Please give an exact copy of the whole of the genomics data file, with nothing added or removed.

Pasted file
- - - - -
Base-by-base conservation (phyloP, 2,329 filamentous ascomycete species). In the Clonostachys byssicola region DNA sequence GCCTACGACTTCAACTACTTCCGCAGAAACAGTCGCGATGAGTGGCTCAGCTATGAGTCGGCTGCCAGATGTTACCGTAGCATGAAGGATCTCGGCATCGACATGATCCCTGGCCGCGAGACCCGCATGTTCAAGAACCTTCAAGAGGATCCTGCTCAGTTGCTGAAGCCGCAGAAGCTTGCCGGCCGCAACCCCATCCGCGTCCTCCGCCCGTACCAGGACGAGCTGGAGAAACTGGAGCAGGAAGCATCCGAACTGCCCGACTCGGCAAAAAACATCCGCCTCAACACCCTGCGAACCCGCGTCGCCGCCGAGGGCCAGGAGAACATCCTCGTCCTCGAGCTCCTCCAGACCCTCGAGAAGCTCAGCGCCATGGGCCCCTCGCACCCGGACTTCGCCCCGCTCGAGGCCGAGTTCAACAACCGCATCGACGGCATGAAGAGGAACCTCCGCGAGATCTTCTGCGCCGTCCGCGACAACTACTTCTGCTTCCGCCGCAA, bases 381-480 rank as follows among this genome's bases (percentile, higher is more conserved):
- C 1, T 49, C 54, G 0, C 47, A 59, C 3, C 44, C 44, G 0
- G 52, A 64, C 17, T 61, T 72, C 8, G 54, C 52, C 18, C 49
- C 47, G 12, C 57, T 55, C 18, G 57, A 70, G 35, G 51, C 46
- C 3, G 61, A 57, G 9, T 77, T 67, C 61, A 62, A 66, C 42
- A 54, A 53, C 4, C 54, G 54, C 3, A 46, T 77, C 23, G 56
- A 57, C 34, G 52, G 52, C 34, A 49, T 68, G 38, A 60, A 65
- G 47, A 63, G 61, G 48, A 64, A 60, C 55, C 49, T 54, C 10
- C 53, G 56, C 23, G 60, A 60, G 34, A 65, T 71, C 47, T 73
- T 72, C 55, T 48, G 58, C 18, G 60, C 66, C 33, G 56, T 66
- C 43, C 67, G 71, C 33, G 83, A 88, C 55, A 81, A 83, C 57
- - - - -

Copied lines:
Base-by-base conservation (phyloP, 2,329 filamentous ascomycete species). In the Clonostachys byssicola region DNA sequence GCCTACGACTTCAACTACTTCCGCAGAAACAGTCGCGATGAGTGGCTCAGCTATGAGTCGGCTGCCAGATGTTACCGTAGCATGAAGGATCTCGGCATCGACATGATCCCTGGCCGCGAGACCCGCATGTTCAAGAACCTTCAAGAGGATCCTGCTCAGTTGCTGAAGCCGCAGAAGCTTGCCGGCCGCAACCCCATCCGCGTCCTCCGCCCGTACCAGGACGAGCTGGAGAAACTGGAGCAGGAAGCATCCGAACTGCCCGACTCGGCAAAAAACATCCGCCTCAACACCCTGCGAACCCGCGTCGCCGCCGAGGGCCAGGAGAACATCCTCGTCCTCGAGCTCCTCCAGACCCTCGAGAAGCTCAGCGCCATGGGCCCCTCGCACCCGGACTTCGCCCCGCTCGAGGCCGAGTTCAACAACCGCATCGACGGCATGAAGAGGAACCTCCGCGAGATCTTCTGCGCCGTCCGCGACAACTACTTCTGCTTCCGCCGCAA, bases 381-480 rank as follows among this genome's bases (percentile, higher is more conserved):
- C 1, T 49, C 54, G 0, C 47, A 59, C 3, C 44, C 44, G 0
- G 52, A 64, C 17, T 61, T 72, C 8, G 54, C 52, C 18, C 49
- C 47, G 12, C 57, T 55, C 18, G 57, A 70, G 35, G 51, C 46
- C 3, G 61, A 57, G 9, T 77, T 67, C 61, A 62, A 66, C 42
- A 54, A 53, C 4, C 54, G 54, C 3, A 46, T 77, C 23, G 56
- A 57, C 34, G 52, G 52, C 34, A 49, T 68, G 38, A 60, A 65
- G 47, A 63, G 61, G 48, A 64, A 60, C 55, C 49, T 54, C 10
- C 53, G 56, C 23, G 60, A 60, G 34, A 65, T 71, C 47, T 73
- T 72, C 55, T 48, G 58, C 18, G 60, C 66, C 33, G 56, T 66
- C 43, C 67, G 71, C 33, G 83, A 88, C 55, A 81, A 83, C 57